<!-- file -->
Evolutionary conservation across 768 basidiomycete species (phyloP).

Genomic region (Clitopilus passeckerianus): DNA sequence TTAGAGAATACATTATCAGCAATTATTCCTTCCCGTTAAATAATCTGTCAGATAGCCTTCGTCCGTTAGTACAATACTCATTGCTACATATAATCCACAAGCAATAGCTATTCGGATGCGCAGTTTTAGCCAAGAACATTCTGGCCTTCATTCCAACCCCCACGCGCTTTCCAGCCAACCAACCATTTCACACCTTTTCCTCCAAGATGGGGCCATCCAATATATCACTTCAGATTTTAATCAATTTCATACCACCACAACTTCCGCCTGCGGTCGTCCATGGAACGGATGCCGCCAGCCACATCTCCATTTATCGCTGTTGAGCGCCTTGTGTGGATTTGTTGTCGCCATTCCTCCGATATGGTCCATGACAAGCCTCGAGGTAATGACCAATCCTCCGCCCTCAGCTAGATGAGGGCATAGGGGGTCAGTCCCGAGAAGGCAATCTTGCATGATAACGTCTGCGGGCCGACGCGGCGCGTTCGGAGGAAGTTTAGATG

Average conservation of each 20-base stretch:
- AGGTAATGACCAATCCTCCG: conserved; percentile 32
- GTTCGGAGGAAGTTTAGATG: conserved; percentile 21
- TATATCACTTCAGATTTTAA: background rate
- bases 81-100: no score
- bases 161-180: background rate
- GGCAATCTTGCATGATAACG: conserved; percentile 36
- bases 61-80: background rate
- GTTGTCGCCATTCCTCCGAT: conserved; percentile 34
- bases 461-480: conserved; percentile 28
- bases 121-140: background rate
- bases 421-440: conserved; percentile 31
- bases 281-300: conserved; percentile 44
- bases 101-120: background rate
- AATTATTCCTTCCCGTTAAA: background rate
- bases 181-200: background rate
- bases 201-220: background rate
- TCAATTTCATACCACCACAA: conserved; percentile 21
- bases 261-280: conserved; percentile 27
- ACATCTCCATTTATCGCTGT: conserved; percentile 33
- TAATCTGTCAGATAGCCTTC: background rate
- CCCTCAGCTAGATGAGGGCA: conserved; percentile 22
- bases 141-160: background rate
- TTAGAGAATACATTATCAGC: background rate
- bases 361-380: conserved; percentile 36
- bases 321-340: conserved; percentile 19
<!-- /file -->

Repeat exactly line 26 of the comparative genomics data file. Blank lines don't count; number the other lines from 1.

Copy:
- TTAGAGAATACATTATCAGC: background rate